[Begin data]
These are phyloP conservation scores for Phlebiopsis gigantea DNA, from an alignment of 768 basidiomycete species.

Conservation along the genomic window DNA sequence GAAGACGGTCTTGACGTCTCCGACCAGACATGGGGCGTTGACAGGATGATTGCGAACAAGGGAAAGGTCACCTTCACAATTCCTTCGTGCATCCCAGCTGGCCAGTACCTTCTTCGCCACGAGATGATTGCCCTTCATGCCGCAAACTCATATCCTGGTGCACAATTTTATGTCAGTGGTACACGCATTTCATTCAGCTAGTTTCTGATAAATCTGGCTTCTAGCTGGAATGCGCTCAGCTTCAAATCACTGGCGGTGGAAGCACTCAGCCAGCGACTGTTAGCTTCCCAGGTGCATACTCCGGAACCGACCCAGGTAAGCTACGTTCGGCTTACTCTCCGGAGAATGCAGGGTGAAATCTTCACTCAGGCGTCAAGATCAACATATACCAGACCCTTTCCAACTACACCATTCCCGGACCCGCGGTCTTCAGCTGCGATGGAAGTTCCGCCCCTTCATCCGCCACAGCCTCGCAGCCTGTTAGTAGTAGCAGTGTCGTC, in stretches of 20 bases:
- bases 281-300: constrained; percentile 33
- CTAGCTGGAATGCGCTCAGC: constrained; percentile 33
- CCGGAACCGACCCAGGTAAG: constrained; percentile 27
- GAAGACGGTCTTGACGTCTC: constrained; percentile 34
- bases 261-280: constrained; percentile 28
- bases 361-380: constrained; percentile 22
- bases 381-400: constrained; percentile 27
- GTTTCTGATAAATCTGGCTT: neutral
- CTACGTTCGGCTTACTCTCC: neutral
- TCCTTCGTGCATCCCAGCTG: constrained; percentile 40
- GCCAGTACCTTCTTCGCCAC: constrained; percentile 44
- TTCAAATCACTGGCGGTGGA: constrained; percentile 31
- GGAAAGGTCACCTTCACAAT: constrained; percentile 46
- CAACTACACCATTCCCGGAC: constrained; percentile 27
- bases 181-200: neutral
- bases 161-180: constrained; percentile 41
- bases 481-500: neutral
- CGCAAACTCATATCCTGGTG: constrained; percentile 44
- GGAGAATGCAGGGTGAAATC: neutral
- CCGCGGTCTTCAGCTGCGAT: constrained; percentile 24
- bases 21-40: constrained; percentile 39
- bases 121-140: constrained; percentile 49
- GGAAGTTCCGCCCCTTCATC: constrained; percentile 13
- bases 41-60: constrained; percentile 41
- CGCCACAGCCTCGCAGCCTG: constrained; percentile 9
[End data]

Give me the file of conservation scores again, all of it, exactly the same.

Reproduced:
These are phyloP conservation scores for Phlebiopsis gigantea DNA, from an alignment of 768 basidiomycete species.

Conservation along the genomic window DNA sequence GAAGACGGTCTTGACGTCTCCGACCAGACATGGGGCGTTGACAGGATGATTGCGAACAAGGGAAAGGTCACCTTCACAATTCCTTCGTGCATCCCAGCTGGCCAGTACCTTCTTCGCCACGAGATGATTGCCCTTCATGCCGCAAACTCATATCCTGGTGCACAATTTTATGTCAGTGGTACACGCATTTCATTCAGCTAGTTTCTGATAAATCTGGCTTCTAGCTGGAATGCGCTCAGCTTCAAATCACTGGCGGTGGAAGCACTCAGCCAGCGACTGTTAGCTTCCCAGGTGCATACTCCGGAACCGACCCAGGTAAGCTACGTTCGGCTTACTCTCCGGAGAATGCAGGGTGAAATCTTCACTCAGGCGTCAAGATCAACATATACCAGACCCTTTCCAACTACACCATTCCCGGACCCGCGGTCTTCAGCTGCGATGGAAGTTCCGCCCCTTCATCCGCCACAGCCTCGCAGCCTGTTAGTAGTAGCAGTGTCGTC, in stretches of 20 bases:
- bases 281-300: constrained; percentile 33
- CTAGCTGGAATGCGCTCAGC: constrained; percentile 33
- CCGGAACCGACCCAGGTAAG: constrained; percentile 27
- GAAGACGGTCTTGACGTCTC: constrained; percentile 34
- bases 261-280: constrained; percentile 28
- bases 361-380: constrained; percentile 22
- bases 381-400: constrained; percentile 27
- GTTTCTGATAAATCTGGCTT: neutral
- CTACGTTCGGCTTACTCTCC: neutral
- TCCTTCGTGCATCCCAGCTG: constrained; percentile 40
- GCCAGTACCTTCTTCGCCAC: constrained; percentile 44
- TTCAAATCACTGGCGGTGGA: constrained; percentile 31
- GGAAAGGTCACCTTCACAAT: constrained; percentile 46
- CAACTACACCATTCCCGGAC: constrained; percentile 27
- bases 181-200: neutral
- bases 161-180: constrained; percentile 41
- bases 481-500: neutral
- CGCAAACTCATATCCTGGTG: constrained; percentile 44
- GGAGAATGCAGGGTGAAATC: neutral
- CCGCGGTCTTCAGCTGCGAT: constrained; percentile 24
- bases 21-40: constrained; percentile 39
- bases 121-140: constrained; percentile 49
- GGAAGTTCCGCCCCTTCATC: constrained; percentile 13
- bases 41-60: constrained; percentile 41
- CGCCACAGCCTCGCAGCCTG: constrained; percentile 9